weather icon Clear

News Briefs, Jan. 10

Mountain lion spotted near trail

Boulder City has received several reports of a mountain lion being spotted at Bootleg Canyon during the past weekend. Individuals reported the animal almost stalking and making an unusual noise thought to be threatening or ravenous. All sightings were in the location of the Mother Trail.

Those who see a mountain lion are asked to report any sightings to the city’s Parks and Recreation Department at 702-293-9256.

Communications Manager Lisa LaPlante said tracks have been found in the past but never a report of an actual sighting until now.

According to www.mountainlion.org/portalprotectencounters.asp, if someone sees a mountain lion, maintain eye contact. Do not run past or away from a mountain lion and do not bend over or crouch down. Aggressively wave your arms, throw stones or branches and do not turn away.

Crosswalk protest case closed

On Tuesday, District Judge Richard Scotti filed an order to close former resident John Hunt’s appeal in Boulder City’s case against him.

Hunt was appealing Judge Margaret Whittaker’s August ruling that found him guilty of failure to yield to a pedestrian in a crosswalk, impeding the ability of a driver to yield, obstructing a police officer and resisting a public officer. She sentenced him to 140 hours of community service.

The case stemmed from his June 8, 2016, arrest after repeatedly walking back and forth in a marked crosswalk to protest a police-sanctioned enforcement event. The city dropped the charges in late June 2016 but refiled them June 5, 2017.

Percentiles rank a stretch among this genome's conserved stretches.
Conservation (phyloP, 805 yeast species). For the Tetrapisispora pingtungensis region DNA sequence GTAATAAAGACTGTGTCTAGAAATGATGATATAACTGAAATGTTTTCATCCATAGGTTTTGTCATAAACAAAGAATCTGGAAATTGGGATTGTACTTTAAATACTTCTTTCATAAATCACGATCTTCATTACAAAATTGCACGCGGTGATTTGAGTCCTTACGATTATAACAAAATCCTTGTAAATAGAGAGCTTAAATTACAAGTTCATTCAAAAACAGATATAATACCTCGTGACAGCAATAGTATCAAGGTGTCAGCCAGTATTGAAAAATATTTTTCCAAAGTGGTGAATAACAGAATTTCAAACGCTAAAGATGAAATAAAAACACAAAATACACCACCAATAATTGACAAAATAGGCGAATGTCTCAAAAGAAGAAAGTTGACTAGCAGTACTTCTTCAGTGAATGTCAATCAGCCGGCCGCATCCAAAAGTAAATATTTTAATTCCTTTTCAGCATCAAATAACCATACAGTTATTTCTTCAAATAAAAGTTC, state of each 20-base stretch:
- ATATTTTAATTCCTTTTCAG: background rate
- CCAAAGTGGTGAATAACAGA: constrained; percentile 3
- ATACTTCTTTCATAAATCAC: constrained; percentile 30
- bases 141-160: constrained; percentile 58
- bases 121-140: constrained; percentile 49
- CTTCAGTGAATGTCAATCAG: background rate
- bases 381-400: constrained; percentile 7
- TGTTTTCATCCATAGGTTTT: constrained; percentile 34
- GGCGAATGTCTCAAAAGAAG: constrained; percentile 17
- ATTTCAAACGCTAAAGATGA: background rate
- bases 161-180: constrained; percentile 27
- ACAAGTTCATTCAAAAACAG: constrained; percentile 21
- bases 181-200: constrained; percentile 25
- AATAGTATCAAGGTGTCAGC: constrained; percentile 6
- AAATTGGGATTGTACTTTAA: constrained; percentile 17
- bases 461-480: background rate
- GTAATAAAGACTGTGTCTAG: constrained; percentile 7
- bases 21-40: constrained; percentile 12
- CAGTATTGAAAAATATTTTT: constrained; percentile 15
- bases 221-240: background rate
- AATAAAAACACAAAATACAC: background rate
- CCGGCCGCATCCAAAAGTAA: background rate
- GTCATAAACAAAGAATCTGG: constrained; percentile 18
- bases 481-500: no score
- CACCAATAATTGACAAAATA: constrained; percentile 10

In October, Scotti said the city’s prosecution of Hunt was retaliatory because it had dropped the original two charges and then refiled them along with three others after Hunt’s attorney filed a civil complaint accusing Boulder City and Police Sgt. John Glenn of false arrest, as well as accusing Glenn of violating Hunt’s free speech and due process, violating his Fourth and 14th Amendment rights against search and seizure and using excessive force.

In addition to ruling the city vindictively prosecuted Hunt, Scotti dismissed the case.

The city attempted to have Scotti removed from the case because it said he did not follow the correct procedure when issuing his opinion. Judge Linda Marie Bell denied that motion in December.

Parkway cleanup event planned

Boulder City Chamber of Commerce will hold its quarterly community cleanup day from 9-11 a.m. Saturday, Jan. 19. Participants will meet in the parking lot in front of Medolac at the corner of Buchanan Boulevard and Boulder City Parkway.

The group will head west along the parkway to Veterans Memorial Drive, cleaning up trash and debris as they go.

Participants should bring gloves as well as shovels and rakes.

Presentations teach radon safety, offer free test kits

January is National Radon Action Month, and through Feb. 28, the University of Nevada Cooperative Extension’s radon education program is offering test kits and free presentations to teach about the dangers of radon.